A third challenge lies on the domestic front. Here Rouhani must face an endemic system of corruption, in addition to gangs of Revolutionary Guards [IRGC], who have extended their control over almost every aspect of Iran’s economy, government, military and security apparatus. To change that, Rouhani would have to tackle the IRGC and their powerful ally, the Supreme Leader Khamenei, who sees them as his extended arm for controlling Iran and key to the Islamic regime’s survival.

DM Moshe Ya’alon Teaches the EU a Lesson

Friday, July 26th, 2013

In direct response to the EU’s directives against Israel’s sovereignty over Judea and Samaria (as well as over Jerusalem and the Golan), Defense Minister Moshe “Bogie” Ya’alon has given the order that the IDF and other relevant government bodies under his control stop all cooperation with EU representatives. This includes any assistance that the IDF may have been providing the EU in infrastructure projects, according to a report in Ma’ariv.

Other steps the Defense Ministry have taken include no longer renewing special EU travel permits nor issuing new ones. Permits for projects in Gaza and Area C are not being granted. Furthermore, the relevant government offices are not taking phone calls from EU representatives.

Ya’alon has also given the order to block the direct transit of EU officials between Israel and Gaza. If EU officials want to go in or out of Gaza, they’ll have to go through the Sinai. Already the transit of three EU groups have been blocked.

On the EU’s part, they are not yet convinced that this is actually a new Israeli policy or just a temporary retaliation, and they plan to wait a few weeks to review if the restrictions are still in place.

Hitting Back: Israel Threatens EU Prestige and Success with Pullout

Thursday, July 18th, 2013

In response to the EU directive that attacked Israel’s sovereign rights and claims over the land of Israel, Israel has taken its first retaliatory step.

According to a report in Ma’ariv, Israel has threatened to pull out of the EU’s massive science and technology project, “Horizon 2020″.

Israel is the only non-European full partner in the project, and is supposed to invest 600 million Euro (785 million US dollars) in the project over 7 years.

Besides the financial hit the EU project would take as a result, the move would be a serious blow to the project’s prestige and success. Israel is a central partner in the projects that Horizon 2020 undertakes, and part of these project’s successes are dependent on Israeli human resources and research.

When announcing their anti-Israeli directive, the EU thought they had Israel over the barrel, but the EU overestimated their power, as Israel clearly has plenty of powerful ammunition it can fire back in return.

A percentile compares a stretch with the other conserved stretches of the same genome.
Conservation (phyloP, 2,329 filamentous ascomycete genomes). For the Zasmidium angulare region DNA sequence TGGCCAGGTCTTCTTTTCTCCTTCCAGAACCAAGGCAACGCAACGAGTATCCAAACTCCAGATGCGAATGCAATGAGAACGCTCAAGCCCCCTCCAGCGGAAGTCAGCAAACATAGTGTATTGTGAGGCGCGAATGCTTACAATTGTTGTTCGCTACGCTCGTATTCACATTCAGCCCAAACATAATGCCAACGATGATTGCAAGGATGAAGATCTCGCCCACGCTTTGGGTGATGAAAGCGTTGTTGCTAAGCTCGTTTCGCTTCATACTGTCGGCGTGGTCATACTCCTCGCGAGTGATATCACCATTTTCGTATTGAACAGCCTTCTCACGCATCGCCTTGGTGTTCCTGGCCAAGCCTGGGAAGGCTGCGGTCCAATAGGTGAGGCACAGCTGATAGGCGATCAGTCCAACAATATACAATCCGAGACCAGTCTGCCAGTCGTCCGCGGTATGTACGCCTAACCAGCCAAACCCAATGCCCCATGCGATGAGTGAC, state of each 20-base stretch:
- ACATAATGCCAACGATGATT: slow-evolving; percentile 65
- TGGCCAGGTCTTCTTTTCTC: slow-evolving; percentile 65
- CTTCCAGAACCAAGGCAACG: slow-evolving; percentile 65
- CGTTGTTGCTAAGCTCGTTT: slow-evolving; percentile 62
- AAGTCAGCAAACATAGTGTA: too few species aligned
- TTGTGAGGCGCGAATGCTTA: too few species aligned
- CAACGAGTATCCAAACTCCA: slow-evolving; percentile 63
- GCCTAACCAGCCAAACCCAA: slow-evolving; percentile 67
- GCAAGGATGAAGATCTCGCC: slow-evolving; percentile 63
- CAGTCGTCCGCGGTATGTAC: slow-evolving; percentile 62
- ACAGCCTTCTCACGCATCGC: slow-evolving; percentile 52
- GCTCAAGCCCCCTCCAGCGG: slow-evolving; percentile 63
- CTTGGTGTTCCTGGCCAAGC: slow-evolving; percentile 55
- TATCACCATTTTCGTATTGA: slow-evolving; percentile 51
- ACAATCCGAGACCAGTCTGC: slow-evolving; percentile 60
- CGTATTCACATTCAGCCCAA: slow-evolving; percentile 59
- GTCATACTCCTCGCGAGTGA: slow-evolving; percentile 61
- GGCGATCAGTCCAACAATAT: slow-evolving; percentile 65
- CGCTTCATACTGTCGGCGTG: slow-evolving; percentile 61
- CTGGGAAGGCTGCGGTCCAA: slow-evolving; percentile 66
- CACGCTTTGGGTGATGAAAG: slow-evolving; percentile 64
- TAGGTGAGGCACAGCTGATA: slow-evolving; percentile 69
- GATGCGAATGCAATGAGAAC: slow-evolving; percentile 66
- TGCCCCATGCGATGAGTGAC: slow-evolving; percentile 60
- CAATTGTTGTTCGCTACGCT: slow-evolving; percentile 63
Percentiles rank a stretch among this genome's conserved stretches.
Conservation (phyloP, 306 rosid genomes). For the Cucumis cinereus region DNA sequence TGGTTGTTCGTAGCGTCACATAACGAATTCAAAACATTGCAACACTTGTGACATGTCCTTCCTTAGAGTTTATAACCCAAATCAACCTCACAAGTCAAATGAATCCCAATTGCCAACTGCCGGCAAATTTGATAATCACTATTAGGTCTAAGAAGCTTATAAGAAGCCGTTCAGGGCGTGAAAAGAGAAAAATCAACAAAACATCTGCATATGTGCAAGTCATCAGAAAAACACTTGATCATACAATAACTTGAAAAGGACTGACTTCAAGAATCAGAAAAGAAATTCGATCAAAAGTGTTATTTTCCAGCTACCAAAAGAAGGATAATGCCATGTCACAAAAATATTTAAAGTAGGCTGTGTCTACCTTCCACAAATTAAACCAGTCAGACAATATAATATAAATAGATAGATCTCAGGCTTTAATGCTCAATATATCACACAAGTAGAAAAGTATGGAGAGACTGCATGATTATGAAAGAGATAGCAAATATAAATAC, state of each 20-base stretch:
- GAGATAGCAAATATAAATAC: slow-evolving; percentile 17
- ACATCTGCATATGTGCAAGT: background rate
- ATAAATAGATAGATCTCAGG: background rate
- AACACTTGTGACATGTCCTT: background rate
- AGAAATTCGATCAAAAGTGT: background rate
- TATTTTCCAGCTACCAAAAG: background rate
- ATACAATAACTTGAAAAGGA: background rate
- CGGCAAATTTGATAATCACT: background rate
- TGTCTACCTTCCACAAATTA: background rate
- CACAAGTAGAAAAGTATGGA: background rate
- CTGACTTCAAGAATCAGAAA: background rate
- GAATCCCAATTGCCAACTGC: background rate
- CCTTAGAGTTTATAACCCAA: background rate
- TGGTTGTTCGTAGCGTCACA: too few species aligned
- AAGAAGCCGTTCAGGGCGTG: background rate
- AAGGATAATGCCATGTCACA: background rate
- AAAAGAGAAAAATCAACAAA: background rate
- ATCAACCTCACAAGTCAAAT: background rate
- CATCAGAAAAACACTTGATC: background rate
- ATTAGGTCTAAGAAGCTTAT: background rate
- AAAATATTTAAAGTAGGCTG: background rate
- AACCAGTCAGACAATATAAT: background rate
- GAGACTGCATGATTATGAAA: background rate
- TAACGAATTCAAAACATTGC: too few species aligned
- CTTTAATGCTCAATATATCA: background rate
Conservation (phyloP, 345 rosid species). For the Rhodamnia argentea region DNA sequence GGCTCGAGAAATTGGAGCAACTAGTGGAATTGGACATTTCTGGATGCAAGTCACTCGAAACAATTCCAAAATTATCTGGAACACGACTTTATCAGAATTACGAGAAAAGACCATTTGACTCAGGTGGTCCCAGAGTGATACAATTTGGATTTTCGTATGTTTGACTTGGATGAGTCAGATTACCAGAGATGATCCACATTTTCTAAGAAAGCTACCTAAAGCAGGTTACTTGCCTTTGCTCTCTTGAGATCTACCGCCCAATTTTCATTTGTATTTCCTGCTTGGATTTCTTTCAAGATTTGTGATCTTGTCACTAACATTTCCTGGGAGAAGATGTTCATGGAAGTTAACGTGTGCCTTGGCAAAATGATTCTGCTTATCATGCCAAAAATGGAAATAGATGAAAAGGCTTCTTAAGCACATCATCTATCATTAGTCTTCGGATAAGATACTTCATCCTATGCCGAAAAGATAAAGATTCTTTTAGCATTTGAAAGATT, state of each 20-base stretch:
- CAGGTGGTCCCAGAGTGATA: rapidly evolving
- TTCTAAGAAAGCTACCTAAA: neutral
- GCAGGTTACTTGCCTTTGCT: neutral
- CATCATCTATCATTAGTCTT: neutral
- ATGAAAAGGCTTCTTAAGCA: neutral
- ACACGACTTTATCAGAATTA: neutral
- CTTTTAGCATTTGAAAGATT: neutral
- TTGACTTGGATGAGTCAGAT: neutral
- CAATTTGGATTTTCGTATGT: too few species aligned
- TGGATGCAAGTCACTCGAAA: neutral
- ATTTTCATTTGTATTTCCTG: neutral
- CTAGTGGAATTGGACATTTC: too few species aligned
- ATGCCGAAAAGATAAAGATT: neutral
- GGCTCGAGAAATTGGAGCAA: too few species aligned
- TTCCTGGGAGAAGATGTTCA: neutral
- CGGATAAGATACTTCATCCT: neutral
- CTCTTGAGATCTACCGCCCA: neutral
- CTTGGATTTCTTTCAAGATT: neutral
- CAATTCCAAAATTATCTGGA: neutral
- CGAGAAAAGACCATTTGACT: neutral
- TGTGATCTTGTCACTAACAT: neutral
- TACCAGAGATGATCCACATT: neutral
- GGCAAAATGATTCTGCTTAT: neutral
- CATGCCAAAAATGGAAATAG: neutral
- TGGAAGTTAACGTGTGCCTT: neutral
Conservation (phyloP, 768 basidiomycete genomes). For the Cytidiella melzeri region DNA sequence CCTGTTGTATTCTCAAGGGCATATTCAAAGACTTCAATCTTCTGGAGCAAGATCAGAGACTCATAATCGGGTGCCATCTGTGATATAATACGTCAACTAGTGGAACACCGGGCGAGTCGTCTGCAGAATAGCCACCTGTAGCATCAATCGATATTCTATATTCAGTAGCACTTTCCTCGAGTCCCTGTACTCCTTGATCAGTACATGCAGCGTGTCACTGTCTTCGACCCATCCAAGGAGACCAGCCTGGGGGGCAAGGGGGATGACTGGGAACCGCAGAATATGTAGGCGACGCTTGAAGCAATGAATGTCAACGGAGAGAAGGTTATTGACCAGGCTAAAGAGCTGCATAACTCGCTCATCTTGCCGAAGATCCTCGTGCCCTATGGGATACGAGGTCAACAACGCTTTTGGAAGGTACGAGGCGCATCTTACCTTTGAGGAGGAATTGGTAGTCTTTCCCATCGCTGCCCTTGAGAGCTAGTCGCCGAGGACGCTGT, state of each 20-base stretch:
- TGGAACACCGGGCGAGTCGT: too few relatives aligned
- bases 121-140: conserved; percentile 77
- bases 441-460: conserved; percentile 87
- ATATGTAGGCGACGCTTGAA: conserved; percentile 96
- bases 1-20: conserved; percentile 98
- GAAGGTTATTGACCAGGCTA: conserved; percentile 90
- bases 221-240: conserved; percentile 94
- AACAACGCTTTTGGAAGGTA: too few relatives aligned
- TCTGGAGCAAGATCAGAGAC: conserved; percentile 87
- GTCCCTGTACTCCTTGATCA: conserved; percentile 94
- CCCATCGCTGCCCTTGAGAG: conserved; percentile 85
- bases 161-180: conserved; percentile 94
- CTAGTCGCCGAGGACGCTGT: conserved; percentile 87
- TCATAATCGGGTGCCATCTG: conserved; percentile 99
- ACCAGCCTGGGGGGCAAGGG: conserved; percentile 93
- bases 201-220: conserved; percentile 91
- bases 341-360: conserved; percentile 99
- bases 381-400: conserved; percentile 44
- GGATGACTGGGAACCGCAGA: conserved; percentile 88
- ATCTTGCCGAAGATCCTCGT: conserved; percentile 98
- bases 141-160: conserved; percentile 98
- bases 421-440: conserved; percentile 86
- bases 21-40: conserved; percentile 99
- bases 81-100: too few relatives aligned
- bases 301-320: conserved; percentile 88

Iran Still Imports $18.6 Million of US Goods in Two Months

Tuesday, June 25th, 2013

American sanctions on trade with Iran have enough exceptions that the Islamic Republic imported from the United States 4,000 tons of goods valued at $18.6 million in the last two months, Iran’s Mehr News Agency reported Tuesday.

Iran measures the two-month period from March 21, the beginning of its calendar year. The imports of approximately 4,000 tons of goods included packed butter, pharmaceutical and food complementary products, alloy sheets, vegetable seeds, antibiotics, and medical equipment

The news agency also said that in the same period, Iran exported to the United States 42 tons of goods worth $106,000, mainly carpets, saffron, and raisin.

Kerry Beats the Drum for Talks on Iran but War Drums Grow Louder

Wednesday, March 6th, 2013

U.S. Secretary of State John Kerry told ABC that Iran’s failure to negotiate makes “confrontation more possible,” and hours later, the American delegate to the International Atomic Energy Agency (IAEA) accused Iran of “deception, defiance and delay” while it enriches uranium.

Kerry has jumped into his new position with the full character of the State Dept. to solve the world’s problems with talk, but the unusually harsh comments from Joseph Macmanus, the chief U.S. delegate to the IAEA, indicates that the noose is tightening around Iranian President Mahmoud Ahmadinejad.

So far, he seems to believe that the United States is bluffing about a military strike and is making a show to keep Israel quiet.

However, the more the Obama administration, sees Iranian nuclear capability as a threat to the United States, the closer everyone gets to the red line to talk with action and not words.

“I’m not going to get into red lines and timing publicly except to reiterate what the president has said again and again, which is he prefers to have a diplomatic solution,” Kerry told ABC News in Qatar.

“If they keep pushing the limits and not coming with a serious set of proposals or are prepared to actually resolve this, obviously, the risks get higher and confrontation becomes more possible,” he said.

Joseph Macmanus’ comment blew holes into the recent complacency of the international community, which was soothed by Iran’s expression of being interested in  proposals by the world’s six powers.